When it had dried the coating was over-coated with a two-pack polyurethane paint of a type commonly used as a topcoat for aircraft and based on "Desmophen 650" hydroxy-functional polyester and "Desmodur N" polyisocyanate and having an NCO/OH in the range from 1.0:1 to 1.5:1. The topcoat was allowed to dry at ambient temperature.

The coating system was tested using the stripping solvent specified in Ministry of Defence Standard 80-16 which comprises 64 parts methylene chloride, 15 parts refined cresylic acid, 10 parts methanol, 4 parts water, 3 parts cellulose thickener, 2 parts toluene-4-sulphonic acid, 1 part surfactant and 1 part paraffin wax. The stripping solvent was spread over the coating and after about 15 minutes the top coat began to form large blisters, many of which burst, so that after 25 minutes the top coat could readily be peeled from the panel. The barrier coating produced by the coating composition of the invention, which could be distinguished by its pale greeen colour, remained intact.

Patent Citations
Cited PatentFiling datePublication dateApplicantTitle
US3558564 *Mar 27, 1969Jan 26, 1971Du PontThermosetting coating composition of an organic polyisocyanate and a polymer having pendant hydroxyl containing ester groups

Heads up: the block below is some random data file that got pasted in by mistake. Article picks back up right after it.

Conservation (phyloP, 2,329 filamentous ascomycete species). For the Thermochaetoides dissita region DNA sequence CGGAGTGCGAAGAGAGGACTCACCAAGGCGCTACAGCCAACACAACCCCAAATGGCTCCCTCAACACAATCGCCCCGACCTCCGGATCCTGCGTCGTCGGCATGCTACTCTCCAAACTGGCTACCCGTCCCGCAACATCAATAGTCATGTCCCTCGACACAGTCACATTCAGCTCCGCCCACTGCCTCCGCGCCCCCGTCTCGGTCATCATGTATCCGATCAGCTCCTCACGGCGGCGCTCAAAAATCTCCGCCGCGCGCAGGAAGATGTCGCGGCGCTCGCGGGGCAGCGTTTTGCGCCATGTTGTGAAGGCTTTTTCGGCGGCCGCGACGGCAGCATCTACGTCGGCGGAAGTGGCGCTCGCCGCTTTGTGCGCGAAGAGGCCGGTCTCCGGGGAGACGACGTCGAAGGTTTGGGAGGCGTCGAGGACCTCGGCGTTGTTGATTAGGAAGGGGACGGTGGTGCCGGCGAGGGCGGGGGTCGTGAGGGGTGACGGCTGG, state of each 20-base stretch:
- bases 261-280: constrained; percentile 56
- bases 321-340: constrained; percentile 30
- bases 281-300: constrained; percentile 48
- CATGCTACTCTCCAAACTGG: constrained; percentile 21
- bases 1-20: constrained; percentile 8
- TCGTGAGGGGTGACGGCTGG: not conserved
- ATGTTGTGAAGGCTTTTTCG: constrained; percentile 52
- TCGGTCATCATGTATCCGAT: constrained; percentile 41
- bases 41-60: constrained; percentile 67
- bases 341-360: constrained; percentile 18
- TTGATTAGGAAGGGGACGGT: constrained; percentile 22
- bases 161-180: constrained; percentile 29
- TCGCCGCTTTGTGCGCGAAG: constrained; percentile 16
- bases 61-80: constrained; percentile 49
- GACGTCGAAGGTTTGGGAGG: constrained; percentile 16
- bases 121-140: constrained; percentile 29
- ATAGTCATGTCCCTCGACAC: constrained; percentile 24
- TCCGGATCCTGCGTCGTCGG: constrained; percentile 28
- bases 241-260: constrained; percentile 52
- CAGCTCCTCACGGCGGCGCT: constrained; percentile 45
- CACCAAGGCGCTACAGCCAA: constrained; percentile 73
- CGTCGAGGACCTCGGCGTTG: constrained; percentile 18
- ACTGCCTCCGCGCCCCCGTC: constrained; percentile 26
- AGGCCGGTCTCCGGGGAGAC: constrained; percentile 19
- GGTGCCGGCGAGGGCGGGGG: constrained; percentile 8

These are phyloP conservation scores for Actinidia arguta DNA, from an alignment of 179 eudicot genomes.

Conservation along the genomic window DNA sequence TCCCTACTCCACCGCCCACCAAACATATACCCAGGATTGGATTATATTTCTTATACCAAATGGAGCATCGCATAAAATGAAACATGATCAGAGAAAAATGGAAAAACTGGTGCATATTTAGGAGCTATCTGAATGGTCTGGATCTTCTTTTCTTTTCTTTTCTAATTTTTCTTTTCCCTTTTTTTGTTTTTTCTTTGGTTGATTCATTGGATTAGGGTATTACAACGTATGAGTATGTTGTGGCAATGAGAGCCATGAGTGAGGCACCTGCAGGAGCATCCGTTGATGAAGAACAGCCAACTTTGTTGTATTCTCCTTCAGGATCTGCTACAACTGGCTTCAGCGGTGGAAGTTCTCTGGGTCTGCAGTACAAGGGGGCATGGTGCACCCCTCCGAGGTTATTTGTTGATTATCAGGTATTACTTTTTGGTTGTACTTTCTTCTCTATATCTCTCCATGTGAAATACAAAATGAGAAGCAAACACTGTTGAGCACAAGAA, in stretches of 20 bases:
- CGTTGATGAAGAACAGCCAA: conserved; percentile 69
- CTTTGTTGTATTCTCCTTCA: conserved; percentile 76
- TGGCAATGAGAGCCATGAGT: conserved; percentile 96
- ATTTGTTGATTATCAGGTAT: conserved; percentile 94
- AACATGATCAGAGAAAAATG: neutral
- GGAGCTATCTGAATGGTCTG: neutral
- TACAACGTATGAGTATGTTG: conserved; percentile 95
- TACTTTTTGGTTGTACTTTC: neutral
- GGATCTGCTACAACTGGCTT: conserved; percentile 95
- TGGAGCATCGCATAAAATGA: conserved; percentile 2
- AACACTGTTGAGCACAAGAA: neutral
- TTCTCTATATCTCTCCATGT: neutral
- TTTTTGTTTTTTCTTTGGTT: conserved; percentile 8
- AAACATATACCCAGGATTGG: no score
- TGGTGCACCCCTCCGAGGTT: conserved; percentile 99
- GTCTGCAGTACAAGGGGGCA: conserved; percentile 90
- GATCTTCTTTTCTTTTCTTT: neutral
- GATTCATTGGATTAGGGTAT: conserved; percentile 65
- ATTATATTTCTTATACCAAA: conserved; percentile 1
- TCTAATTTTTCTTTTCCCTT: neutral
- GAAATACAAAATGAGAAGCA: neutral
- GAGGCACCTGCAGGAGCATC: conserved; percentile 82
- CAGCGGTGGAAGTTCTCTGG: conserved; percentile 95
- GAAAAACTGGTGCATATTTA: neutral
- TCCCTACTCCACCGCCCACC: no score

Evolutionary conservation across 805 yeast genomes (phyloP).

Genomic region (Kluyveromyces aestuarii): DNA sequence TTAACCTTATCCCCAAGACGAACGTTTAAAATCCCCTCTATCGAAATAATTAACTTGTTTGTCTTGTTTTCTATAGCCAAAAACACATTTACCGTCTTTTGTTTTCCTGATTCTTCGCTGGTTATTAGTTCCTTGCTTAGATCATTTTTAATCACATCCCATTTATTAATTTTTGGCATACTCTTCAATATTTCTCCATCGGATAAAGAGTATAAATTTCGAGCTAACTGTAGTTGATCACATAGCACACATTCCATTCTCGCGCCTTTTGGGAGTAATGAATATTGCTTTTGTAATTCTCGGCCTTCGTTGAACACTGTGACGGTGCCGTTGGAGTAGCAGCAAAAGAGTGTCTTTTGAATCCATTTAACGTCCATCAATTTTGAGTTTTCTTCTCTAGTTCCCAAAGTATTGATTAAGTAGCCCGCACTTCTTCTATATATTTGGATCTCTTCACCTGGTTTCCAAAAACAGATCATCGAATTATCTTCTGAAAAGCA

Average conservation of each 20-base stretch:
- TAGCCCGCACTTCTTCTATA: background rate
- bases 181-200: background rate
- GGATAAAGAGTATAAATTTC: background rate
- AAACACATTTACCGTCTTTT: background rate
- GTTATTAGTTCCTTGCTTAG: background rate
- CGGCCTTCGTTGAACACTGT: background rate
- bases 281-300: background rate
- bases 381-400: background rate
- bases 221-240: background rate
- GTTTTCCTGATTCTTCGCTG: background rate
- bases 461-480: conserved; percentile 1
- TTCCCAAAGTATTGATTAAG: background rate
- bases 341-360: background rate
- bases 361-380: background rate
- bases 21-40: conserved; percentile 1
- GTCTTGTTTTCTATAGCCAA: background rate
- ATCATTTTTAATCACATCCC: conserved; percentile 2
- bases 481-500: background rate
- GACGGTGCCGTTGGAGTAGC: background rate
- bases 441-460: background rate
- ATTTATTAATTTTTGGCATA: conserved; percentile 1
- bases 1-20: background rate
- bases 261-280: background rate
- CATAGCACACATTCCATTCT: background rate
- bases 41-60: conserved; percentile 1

US4150211 *Feb 16, 1978Apr 17, 1979Bayer AktiengesellschaftPulverulent coating substance
US4151152 *Jun 27, 1977Apr 24, 1979Veba-Chemie AktiengesellschaftPolyesterurethanes, shelf life
US4289682 *Dec 26, 1979Sep 15, 1981Union Carbide CorporationMoldings of good mechanical properties
US4289813 *Jan 25, 1980Sep 15, 1981Bayer AktiengesellschaftProcess for coating solvent-free lacquers
EP0029598A1 *Nov 21, 1980Jun 3, 1981E.I. Du Pont De Nemours And CompanyAn improved high solids coating composition of a low molecular weight acrylic polymer and a polyisocyanate cross-linking agent, and a substrate coated therewith
GB1252402A * Title not available
GB1511935A * Title not available
Referenced by
Citing PatentFiling datePublication dateApplicantTitle
US5328725 *Jul 20, 1993Jul 12, 1994Honda Motor Company, Ltd.Method of coating automobile body with chipping-resisting paint
US5851618 *Oct 21, 1997Dec 22, 1998Illinois Tool Works Inc.Peelable floor coating systems